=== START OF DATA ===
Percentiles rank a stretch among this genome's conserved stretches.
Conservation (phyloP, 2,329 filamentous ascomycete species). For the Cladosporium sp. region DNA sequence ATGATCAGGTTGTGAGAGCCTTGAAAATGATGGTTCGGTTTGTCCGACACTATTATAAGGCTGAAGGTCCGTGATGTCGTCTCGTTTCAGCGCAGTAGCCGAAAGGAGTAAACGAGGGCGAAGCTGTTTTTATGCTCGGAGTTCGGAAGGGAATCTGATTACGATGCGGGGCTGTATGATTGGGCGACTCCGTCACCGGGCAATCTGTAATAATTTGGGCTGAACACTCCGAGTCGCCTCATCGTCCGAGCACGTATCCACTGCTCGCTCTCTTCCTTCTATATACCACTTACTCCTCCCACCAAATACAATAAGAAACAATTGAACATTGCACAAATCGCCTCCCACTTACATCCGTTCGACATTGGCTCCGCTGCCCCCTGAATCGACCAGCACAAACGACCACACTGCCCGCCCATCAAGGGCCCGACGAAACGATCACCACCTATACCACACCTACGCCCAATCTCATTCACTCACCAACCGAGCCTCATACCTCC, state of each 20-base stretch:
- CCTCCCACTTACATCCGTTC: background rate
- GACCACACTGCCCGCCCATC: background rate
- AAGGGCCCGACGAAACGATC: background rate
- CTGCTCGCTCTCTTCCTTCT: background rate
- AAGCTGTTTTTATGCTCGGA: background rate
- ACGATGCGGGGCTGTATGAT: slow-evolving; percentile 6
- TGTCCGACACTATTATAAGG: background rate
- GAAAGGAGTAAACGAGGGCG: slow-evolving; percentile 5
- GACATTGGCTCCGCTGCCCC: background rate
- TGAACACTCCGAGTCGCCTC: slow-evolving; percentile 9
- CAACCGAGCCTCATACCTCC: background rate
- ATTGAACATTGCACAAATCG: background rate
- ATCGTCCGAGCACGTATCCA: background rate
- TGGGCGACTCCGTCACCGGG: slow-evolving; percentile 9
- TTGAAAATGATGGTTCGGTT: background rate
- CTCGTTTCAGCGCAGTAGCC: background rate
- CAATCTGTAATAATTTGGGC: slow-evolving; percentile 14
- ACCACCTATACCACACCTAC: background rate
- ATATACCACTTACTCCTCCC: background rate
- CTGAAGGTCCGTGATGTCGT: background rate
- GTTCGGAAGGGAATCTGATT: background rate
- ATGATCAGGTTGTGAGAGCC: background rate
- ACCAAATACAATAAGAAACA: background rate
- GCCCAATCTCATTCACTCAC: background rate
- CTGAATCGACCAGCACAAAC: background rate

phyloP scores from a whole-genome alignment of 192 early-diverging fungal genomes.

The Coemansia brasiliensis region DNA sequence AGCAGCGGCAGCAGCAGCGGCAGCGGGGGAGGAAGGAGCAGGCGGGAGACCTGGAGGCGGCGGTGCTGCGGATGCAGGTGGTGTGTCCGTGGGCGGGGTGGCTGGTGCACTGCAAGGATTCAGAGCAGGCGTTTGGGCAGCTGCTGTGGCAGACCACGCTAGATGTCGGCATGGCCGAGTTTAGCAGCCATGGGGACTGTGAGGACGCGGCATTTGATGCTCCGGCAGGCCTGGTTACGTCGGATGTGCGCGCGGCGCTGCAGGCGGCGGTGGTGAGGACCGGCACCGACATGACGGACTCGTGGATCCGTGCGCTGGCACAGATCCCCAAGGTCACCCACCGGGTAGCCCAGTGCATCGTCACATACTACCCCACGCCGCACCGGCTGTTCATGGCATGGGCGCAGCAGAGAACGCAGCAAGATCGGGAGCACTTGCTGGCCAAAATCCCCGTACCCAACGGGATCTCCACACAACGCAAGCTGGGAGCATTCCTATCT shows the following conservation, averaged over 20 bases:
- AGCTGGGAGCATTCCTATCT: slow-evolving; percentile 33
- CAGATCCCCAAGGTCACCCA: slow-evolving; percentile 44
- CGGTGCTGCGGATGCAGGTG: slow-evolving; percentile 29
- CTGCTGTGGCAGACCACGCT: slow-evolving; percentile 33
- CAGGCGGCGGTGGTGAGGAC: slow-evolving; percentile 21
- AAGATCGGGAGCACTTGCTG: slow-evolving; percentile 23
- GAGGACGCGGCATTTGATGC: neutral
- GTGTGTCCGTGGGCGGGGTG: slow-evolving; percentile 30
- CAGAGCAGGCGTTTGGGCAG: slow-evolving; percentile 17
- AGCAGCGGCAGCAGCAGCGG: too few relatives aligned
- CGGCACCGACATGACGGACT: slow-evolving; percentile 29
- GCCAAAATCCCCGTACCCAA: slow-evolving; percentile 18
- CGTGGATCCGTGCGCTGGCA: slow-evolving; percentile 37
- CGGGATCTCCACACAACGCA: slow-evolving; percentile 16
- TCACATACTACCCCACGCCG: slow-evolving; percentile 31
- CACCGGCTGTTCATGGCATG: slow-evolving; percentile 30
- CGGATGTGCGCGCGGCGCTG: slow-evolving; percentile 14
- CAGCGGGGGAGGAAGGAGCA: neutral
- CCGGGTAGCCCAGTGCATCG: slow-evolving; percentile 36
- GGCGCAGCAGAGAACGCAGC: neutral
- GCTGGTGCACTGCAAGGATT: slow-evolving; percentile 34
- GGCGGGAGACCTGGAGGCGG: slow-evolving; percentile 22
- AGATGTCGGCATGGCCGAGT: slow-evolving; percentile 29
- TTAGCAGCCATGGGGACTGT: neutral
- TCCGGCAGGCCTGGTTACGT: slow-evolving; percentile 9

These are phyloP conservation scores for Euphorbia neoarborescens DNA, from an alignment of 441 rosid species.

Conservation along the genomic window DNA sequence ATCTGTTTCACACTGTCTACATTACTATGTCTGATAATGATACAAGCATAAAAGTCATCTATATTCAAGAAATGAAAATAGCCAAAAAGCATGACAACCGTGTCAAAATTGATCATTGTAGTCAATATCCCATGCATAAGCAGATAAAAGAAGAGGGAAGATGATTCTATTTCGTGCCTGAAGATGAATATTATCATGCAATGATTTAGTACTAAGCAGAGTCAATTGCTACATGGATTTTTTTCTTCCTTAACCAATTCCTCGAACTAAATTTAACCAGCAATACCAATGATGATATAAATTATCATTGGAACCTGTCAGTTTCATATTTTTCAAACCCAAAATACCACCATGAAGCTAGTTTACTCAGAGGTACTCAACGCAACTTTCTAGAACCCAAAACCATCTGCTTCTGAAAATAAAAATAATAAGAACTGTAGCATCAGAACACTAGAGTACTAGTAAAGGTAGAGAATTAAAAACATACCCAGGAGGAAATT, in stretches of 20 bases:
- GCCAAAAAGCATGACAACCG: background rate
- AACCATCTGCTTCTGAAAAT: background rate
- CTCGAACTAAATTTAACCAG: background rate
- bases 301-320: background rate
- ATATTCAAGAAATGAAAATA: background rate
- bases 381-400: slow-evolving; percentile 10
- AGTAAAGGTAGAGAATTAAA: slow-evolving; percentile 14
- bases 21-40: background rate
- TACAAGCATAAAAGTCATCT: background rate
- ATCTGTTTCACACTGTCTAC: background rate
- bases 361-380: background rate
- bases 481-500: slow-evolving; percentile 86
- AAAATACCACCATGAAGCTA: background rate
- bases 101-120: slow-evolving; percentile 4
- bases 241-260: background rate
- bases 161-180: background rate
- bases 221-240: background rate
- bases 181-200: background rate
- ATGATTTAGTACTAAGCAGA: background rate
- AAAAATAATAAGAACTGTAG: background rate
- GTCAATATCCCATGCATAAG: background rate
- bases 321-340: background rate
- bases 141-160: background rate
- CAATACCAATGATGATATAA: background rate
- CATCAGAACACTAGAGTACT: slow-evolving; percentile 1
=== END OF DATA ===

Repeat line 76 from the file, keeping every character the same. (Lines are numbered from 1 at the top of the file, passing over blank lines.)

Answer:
- AAAAATAATAAGAACTGTAG: background rate